Our cat is a joy. He runs upstairs every morning to greet dd. He has his own interests, v independent. Watchng him in the garden, tiptoeing round and sniffing things, or doing elaborate jumps chasing flies/climbing trees is just a delight. Two cats who love each other are even better imo. They do wonderful chasing games, snuggle up together. Therapy in a furry package.
Also my sons are not interested in the cats at all. But when one went missing, Ds1 admitted that he had become part of family and quite regularily talks about how much he wishes he was back. My Dh regularily complained about the cats, but he now says when I'm away with children in hols, the cat is the only thing that cheers him up.
Cat sitting in hols is easier with two, it must be said, as they keep each other company. We really miss having our second cat
Hm, I think grown cats are LESS 'threatening' than kittens actually - DD was five when we got our two, and was terrified of them, and tbh she kind of had a point. Kittens are SHARP and POINTY despite their fluffy exteriors. Of course the cats are still sharp and pointy, but they mostly know what they're doing with their claws now - and you can tell when one is about to use your leg as a scratching post, and take evasive action, whereas it was all about the stealth attacks when they were tiny. She got used to them very quickly - in part helped by her friend who just came round, scooped them both up and petted them (I have a photo of this, surprising as I was in shock due to the kittens really not liking being handled, and here they were dangling over a 5yo's forearms like it was the best thing ever).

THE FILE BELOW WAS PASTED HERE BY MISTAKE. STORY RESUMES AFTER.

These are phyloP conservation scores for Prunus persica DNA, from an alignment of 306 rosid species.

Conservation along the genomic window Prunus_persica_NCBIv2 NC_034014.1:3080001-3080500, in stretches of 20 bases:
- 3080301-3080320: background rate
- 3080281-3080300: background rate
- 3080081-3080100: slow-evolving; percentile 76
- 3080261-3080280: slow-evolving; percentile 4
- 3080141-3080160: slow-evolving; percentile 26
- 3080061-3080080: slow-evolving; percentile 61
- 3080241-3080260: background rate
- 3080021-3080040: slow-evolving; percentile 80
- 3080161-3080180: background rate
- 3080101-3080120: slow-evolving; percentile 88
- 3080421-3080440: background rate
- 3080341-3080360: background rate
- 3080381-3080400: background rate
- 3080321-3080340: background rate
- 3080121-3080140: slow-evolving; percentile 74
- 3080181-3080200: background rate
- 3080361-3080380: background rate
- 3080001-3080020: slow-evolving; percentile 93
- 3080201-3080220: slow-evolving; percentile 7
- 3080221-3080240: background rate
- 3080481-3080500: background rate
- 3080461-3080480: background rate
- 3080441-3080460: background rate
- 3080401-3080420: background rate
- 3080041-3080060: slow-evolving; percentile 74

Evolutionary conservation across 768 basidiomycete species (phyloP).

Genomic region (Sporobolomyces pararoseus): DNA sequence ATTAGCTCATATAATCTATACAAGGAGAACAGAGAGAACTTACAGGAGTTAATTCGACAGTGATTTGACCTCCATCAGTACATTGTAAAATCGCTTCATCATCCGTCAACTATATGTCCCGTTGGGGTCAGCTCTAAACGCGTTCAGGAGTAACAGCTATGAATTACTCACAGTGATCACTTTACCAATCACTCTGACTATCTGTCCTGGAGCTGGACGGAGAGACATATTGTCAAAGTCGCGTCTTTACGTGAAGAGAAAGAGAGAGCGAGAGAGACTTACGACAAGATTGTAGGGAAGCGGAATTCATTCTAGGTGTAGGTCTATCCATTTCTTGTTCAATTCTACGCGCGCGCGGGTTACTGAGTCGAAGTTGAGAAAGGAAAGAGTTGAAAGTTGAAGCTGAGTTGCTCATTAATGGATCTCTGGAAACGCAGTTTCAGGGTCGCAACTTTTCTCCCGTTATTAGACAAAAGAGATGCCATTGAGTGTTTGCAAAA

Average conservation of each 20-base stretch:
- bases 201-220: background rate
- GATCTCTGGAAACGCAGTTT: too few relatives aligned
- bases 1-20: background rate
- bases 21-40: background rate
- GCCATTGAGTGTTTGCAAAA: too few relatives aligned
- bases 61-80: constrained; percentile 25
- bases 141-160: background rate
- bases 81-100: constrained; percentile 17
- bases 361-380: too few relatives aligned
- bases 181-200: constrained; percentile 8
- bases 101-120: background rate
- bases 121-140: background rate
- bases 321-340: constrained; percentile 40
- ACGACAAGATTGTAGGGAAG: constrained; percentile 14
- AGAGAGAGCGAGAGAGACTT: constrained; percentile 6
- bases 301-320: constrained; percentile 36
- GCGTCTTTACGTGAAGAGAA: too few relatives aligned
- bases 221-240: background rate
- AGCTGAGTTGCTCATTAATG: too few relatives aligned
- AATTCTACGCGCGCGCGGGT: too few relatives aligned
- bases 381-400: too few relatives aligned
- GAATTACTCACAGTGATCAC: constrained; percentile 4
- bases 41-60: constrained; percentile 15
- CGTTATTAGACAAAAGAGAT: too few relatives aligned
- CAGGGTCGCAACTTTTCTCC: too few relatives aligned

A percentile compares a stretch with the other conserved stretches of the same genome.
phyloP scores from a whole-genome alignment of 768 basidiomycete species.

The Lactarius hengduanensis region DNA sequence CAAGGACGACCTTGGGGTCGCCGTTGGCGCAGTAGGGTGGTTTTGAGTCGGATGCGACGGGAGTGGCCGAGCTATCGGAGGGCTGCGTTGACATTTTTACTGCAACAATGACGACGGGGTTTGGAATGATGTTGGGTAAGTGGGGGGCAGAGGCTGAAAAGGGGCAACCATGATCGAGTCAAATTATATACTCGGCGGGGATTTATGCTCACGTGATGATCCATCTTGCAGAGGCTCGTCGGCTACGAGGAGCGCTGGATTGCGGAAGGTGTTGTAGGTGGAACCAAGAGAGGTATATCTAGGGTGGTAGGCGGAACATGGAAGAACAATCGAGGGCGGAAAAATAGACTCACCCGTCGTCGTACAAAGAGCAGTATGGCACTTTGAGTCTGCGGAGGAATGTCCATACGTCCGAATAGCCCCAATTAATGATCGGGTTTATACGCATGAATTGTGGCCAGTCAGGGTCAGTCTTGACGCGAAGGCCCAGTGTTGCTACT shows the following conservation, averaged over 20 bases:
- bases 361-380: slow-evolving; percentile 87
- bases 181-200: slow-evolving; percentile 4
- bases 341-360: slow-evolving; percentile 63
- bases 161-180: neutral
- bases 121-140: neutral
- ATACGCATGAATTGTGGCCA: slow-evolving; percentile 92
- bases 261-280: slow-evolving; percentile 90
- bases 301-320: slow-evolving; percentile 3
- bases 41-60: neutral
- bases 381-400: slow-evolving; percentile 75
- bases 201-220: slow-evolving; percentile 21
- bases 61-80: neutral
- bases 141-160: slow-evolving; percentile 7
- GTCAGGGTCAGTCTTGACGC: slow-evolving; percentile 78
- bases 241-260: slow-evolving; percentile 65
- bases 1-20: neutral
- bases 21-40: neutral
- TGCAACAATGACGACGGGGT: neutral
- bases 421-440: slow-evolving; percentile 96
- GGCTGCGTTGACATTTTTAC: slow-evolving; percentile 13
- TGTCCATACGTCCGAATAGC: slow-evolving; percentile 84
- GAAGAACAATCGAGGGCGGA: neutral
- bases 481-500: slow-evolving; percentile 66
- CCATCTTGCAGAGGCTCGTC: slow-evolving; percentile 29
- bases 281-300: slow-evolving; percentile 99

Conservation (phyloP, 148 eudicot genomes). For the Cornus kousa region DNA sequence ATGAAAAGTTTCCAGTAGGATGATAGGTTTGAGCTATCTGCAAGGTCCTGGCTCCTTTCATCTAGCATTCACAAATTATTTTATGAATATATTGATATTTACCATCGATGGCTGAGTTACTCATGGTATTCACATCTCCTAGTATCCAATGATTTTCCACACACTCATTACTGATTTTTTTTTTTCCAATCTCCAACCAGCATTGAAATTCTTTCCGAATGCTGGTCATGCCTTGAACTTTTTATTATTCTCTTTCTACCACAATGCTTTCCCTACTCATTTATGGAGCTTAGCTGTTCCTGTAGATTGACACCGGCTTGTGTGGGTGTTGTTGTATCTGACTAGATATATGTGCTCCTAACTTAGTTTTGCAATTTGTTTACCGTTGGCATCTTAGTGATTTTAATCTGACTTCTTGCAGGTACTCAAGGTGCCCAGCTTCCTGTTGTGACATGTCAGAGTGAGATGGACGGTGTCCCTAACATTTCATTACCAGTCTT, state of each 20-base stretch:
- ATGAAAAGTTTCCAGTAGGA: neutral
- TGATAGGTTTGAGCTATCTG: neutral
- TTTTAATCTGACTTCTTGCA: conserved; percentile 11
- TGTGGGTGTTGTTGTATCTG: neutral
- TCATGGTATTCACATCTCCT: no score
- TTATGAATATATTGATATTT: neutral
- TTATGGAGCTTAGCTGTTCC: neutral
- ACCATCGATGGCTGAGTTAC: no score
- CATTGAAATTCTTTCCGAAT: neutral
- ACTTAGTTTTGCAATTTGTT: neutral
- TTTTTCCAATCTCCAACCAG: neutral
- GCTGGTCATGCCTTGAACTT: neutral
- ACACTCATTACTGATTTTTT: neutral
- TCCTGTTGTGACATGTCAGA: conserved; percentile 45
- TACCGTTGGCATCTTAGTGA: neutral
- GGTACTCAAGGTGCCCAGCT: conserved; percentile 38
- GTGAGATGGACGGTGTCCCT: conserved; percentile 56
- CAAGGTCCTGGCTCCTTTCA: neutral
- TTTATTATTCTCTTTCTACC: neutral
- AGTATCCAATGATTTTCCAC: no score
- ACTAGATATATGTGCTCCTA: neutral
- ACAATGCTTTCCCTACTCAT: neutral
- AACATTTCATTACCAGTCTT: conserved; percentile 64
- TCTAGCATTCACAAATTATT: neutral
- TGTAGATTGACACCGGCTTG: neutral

It's a gamble though, with kids - DD was never particularly comfortable with animals at other people's houses, and of course with cats it's really hard to gauge as they tend to just sod off if children shriek at them, whereas dogs you can try to keep in the room.
Cost-wise - our insurance is just over £20 a month for both cats. They eat Hills dry food, which isn't the cheapest - however I've just reordered two 5kg bags (can't fit the 10kg bags in the cupboard) at £54.46 in total, the last two having lasted 75 days. So that's less than 75p per day for both cats. Not bad really! Frontline for fleas (a lot of people won't use this any more, but it works for us) cost me £19 for six pipettes, so three months' worth. Can't remember what the worming costs - I just know it's due, I take them to the vets for it as I hate giving them pills myself!
Damage to furnishings - wouldn't like to think about it (one cat currently anchoring himself to back of my 'leather' office chair); having little furry buddies about the place - priceless.